Occurrence and co-localization of amyloid beta-protein and apolipoprotein E in perivascular drainage channels of wild-type and APP-transgenic mice

Dietmar Rudolf Thal, Sergey Larionov, Dorothee Abramowski, Karl-Heinz Wiederhold, Tom Van Dooren, Haruyasu Yamaguchi, Christian Haass, Fred Van Leuven, Matthias Staufenbiel, Estibaliz Capetillo-Zarate
Neurobiology of Aging 2007, 28 (8): 1221-30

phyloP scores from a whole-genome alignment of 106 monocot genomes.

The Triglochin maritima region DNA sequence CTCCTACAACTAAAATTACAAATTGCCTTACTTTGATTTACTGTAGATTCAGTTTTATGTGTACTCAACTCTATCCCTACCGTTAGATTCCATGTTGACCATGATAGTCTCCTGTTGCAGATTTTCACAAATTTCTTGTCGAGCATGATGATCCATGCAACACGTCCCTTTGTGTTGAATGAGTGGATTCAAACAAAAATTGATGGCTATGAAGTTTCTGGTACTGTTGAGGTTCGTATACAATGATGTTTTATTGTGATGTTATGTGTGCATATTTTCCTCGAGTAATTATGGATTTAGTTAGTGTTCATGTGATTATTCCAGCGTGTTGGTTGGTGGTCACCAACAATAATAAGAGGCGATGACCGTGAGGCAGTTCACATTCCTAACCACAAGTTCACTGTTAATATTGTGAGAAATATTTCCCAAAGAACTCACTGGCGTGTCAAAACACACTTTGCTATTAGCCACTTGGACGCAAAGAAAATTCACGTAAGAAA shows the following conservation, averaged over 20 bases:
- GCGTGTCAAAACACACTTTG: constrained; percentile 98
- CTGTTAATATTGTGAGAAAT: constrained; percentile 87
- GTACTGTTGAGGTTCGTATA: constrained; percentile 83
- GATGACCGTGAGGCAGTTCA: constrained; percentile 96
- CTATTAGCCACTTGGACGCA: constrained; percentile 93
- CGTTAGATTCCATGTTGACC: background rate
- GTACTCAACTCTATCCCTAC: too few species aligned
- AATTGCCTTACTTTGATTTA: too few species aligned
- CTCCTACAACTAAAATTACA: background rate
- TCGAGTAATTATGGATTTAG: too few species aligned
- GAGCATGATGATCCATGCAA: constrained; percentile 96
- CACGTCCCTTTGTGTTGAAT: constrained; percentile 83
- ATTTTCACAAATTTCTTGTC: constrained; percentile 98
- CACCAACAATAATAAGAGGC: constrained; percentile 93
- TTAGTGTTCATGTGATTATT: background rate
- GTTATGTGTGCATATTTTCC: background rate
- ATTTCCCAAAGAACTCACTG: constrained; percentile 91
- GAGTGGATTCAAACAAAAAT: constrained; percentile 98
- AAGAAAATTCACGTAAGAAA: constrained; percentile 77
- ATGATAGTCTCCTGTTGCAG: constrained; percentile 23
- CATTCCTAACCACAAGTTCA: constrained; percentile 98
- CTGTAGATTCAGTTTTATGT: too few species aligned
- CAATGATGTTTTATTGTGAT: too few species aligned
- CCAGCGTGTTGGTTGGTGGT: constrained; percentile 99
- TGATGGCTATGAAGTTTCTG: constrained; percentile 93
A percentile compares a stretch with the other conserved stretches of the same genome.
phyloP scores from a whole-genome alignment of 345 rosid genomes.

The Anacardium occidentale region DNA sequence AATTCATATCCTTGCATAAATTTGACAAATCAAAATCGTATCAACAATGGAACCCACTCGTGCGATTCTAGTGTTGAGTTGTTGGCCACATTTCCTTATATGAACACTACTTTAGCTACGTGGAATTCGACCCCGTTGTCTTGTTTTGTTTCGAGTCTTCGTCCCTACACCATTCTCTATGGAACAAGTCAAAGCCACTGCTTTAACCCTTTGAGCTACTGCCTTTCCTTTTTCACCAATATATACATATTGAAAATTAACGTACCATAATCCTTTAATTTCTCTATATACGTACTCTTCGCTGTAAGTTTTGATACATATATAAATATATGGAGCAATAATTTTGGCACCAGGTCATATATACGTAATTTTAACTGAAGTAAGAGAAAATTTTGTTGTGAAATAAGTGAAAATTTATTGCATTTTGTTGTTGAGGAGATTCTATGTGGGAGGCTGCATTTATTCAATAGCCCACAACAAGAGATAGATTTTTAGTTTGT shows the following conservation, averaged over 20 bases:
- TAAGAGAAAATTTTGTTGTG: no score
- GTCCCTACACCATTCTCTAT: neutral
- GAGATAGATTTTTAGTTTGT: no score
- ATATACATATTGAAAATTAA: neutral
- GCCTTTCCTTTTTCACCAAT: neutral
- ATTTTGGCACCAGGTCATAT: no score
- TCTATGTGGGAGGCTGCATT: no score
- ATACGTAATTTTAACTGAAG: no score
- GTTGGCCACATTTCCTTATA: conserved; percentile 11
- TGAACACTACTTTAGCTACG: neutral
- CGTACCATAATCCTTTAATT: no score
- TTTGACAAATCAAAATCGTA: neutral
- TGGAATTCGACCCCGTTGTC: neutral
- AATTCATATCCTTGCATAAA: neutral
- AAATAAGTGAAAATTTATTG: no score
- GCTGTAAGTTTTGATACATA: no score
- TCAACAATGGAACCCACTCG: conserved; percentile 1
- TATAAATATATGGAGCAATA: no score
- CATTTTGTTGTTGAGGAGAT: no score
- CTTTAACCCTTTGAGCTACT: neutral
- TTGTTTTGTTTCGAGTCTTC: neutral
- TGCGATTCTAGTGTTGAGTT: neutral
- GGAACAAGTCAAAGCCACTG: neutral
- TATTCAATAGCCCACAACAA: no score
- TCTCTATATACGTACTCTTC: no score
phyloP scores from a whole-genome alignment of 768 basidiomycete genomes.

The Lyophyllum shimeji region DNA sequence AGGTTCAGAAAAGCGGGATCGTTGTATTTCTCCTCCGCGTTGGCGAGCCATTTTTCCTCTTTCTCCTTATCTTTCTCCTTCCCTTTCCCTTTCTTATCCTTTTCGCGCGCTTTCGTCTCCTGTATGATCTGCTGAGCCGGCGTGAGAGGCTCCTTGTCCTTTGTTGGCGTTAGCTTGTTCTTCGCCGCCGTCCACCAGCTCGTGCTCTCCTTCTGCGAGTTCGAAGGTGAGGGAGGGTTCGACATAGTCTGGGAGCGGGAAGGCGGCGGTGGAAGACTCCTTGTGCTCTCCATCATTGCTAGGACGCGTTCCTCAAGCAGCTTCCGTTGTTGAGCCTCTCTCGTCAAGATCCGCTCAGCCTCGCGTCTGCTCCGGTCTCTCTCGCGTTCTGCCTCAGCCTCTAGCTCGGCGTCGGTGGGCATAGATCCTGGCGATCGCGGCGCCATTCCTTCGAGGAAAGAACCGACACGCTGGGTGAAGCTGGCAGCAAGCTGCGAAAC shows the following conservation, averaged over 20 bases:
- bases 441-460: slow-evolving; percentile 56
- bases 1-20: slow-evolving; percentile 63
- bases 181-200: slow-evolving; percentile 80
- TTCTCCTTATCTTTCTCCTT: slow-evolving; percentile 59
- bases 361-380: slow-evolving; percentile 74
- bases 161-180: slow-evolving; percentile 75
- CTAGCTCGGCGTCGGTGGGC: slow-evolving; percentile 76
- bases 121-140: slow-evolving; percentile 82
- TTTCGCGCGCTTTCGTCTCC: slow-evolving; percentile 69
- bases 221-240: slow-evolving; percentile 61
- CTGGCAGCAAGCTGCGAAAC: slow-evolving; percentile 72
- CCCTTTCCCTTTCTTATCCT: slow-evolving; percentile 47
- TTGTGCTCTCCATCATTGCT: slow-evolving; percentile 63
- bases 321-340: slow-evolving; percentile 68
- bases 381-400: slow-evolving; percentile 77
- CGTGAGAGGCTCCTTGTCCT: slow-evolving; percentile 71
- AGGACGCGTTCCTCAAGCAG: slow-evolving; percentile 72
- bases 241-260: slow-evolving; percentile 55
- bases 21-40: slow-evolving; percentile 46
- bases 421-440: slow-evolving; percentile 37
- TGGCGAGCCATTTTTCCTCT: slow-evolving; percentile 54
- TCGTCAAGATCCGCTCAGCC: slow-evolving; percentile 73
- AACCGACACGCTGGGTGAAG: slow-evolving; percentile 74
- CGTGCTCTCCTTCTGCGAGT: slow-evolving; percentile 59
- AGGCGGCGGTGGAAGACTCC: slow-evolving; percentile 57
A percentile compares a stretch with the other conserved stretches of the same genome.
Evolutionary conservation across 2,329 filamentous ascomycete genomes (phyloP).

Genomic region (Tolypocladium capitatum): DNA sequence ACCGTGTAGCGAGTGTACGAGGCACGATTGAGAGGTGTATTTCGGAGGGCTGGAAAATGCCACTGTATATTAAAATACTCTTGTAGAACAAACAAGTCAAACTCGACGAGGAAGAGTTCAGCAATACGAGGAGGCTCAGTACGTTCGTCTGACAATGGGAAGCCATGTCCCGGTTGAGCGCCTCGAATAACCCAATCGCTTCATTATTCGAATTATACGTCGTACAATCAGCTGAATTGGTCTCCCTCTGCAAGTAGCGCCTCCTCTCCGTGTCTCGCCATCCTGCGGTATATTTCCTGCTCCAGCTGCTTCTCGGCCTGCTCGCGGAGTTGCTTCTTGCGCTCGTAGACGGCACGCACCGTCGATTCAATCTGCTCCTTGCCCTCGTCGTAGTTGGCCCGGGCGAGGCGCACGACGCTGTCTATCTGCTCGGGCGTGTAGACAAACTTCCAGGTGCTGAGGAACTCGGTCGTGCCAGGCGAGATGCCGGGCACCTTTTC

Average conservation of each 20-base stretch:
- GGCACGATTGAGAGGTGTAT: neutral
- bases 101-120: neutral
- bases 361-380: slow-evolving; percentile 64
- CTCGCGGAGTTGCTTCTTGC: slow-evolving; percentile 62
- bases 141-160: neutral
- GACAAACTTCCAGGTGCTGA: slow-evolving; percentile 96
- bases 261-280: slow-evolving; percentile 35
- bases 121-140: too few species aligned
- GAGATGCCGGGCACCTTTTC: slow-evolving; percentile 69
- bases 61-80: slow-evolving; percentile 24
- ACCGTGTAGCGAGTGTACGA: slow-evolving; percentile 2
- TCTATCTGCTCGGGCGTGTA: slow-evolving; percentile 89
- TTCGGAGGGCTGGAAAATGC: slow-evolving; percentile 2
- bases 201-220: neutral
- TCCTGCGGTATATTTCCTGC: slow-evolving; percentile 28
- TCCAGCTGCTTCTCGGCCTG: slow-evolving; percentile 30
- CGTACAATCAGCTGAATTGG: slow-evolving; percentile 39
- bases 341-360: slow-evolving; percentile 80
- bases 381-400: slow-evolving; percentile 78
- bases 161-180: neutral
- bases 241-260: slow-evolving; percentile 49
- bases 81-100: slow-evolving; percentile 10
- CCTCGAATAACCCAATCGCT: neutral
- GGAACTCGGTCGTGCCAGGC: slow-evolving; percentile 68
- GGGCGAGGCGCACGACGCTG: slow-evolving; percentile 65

The deposition of the amyloid beta-protein (Abeta) is a hallmark of Alzheimer's disease (AD). One reason for Abeta-accumulation and deposition in the brain may be an altered drainage along perivascular channels. Extracellular fluid is drained from the brain towards the cervical lymph nodes via perivascular channels. The perivascular space around cerebral arteries is the morphological correlative of these drainage channels. Here, we show that Abeta is immunohistochemically detectable within the perivascular space of 25 months old wild-type and amyloid precursor protein (APP)-transgenic mice harboring the Swedish double mutation driven by a neuron specific promoter. Only small amounts of Abeta can be detected immunohistochemically in the perivascular space of wild-type mice. Cerebrovascular and parenchymal Abeta-deposits were absent. In APP-transgenic mice, large amounts of Abeta were found in the perivascular drainage channels accompanied with cerebrovascular and parenchymal Abeta-deposition. The apolipoprotein E (apoE) immunostaining within the perivascular channels did not vary between wild-type and APP-transgenic mice. Almost 100% of the area that represents the perivascular space was stained with an antibody directed against apoE. Here, Abeta co-localized with apoE indicating an involvement of apoE in the perivascular clearance of Abeta. Fibrillar congophilic amyloid was not seen in wild-type mice. In APP-transgenic animals, congophilic fibrillar amyloid material was seen in the wall of cerebral blood vessels but not in the perivascular space. In conclusion, our results suggest that non-fibrillar forms of Abeta are drained along perivascular channels and that apoE is presumably involved in this clearance mechanism. Overloading such a clearance mechanism in APP-transgenic mice appears to result in insufficient Abeta-clearance, increased Abeta-levels in the brain and the perivascular drainage channels, and finally in Abeta-deposition. In so doing, our results strengthen the hypothesis that an alteration of perivascular drainage supports Abeta-deposition and the development of AD.


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